What is the truth you see in this photograph? Is it a portrayal of marketing sleight of hand which conveniently distracts attention from the desolate reality of this part of Hull in order to big the place up? Or is it carefully positioned in this stark context precisely to make a deliberate counterpoint concerning the existence of alternative and altogether more hopeful and vibrant realities? Well I don’t whiff deception here, quite the contrary in fact: the jarring juxtaposition gives the message both an honest context and, therefore, real power. The apparent absurdity is critical. It enables this declaration of the real to be a bold statement of truth which draws one’s perception to a different narrative which is at work within the reality of this place. Taken in its antithetical context the hoarding says much about the character, outlook and spirit of the place. In spite of what you see, this is true; this is real. Therefore one can rightly cherish the hope that transformation and regeneration are not only possible, but close by and perhaps getting closer, maybe already here. The shiny modern fence which defines the foreground seems to corroborate such optimism. Clearly even here the new story is indeed already at work.
The division of the image into three distinctive components of foreground, middle-ground and background is the reality check to the truth of what we see disclosed. The background is a dispiriting collage of dereliction; a dismal, dilapidated vista of what has been and gone. It roots our viewing into the history and soul of this place without which we are blind. Our interpretation of the image is earthed deeply into questions regarding the story of this part of the city. Against this monochrome gloom the middle-ground shocks with outrageous and unexpected vibrancy. It tells us that there is more to be grasped and held if we want to wrap our minds around the truth, the whole truth and nothing but the truth. We are provoked to imagine and dared to dream. And the foreground demonstrates that such hopefulness is not misplaced, for here, right in front of our eyes within touching distance is the startling evidence of newness and creativity.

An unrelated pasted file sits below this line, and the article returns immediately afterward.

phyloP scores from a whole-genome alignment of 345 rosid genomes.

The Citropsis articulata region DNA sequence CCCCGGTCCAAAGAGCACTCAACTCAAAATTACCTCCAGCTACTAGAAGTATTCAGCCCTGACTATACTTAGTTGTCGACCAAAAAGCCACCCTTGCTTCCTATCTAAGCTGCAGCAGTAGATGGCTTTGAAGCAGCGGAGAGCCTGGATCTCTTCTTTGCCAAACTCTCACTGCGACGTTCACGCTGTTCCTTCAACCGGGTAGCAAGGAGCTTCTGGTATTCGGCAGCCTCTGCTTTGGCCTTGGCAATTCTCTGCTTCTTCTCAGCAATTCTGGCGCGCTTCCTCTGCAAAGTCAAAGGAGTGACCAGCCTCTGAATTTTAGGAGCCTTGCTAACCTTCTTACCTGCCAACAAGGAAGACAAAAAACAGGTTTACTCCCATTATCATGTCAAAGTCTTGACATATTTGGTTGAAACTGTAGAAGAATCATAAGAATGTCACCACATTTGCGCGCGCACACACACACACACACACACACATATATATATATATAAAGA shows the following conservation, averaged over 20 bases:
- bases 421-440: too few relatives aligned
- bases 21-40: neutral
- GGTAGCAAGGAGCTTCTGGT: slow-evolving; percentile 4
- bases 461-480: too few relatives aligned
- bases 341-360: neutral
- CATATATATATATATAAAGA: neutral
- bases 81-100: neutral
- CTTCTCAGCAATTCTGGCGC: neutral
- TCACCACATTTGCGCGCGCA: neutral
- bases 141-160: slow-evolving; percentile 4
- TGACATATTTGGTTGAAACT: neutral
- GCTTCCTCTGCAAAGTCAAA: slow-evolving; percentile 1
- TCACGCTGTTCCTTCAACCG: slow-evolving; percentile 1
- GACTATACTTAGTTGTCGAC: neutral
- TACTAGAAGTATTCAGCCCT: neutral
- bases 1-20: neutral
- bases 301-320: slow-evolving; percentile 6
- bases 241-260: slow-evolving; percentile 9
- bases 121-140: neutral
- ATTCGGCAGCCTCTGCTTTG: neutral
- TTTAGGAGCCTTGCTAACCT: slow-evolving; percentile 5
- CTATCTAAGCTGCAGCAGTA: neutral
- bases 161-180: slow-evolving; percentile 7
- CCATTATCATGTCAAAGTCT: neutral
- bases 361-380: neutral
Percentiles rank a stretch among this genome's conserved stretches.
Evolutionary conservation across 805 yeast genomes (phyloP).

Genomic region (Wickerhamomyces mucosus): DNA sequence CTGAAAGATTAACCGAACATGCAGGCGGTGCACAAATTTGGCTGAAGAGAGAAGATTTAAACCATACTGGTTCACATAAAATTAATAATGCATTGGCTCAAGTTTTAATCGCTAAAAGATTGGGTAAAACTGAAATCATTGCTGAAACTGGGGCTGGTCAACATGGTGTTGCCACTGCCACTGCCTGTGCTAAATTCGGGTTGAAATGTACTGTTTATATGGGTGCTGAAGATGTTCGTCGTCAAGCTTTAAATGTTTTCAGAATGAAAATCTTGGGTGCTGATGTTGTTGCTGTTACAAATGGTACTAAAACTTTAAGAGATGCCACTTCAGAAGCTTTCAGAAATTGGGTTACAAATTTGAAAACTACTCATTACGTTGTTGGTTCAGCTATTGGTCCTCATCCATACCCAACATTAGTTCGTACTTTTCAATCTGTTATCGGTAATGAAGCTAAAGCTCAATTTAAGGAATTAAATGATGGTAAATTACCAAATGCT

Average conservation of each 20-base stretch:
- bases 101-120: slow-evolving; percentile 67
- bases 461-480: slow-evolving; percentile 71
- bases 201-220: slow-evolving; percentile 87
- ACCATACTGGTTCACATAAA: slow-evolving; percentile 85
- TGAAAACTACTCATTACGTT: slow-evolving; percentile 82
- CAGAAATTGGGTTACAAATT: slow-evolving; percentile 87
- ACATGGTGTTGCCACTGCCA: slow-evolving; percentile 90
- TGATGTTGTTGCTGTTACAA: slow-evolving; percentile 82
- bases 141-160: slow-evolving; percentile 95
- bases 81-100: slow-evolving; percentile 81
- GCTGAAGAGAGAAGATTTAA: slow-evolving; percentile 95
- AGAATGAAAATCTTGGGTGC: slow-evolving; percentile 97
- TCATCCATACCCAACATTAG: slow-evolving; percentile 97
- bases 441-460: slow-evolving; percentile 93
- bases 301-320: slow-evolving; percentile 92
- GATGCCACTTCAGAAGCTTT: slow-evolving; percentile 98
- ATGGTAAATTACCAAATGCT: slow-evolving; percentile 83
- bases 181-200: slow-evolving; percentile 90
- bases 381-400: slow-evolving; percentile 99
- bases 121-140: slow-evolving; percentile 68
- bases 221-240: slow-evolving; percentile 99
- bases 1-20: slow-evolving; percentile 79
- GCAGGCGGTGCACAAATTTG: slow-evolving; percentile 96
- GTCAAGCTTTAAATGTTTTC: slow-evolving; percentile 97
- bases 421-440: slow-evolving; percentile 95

“Forget about what's happened; don't keep going over old history. Be alert, be present. I'm about to do something brand-new. It's bursting out! Don't you see it?” (Isaiah 43:18-19)
I am currently in my third week off work with back trouble, having initially been laid up in bed for 10 days. This explains my absence from the blogosphere. At long last I have been able to get my mind in gear, even if the rest of me is still dawdling a frustratingly long and painful way behind!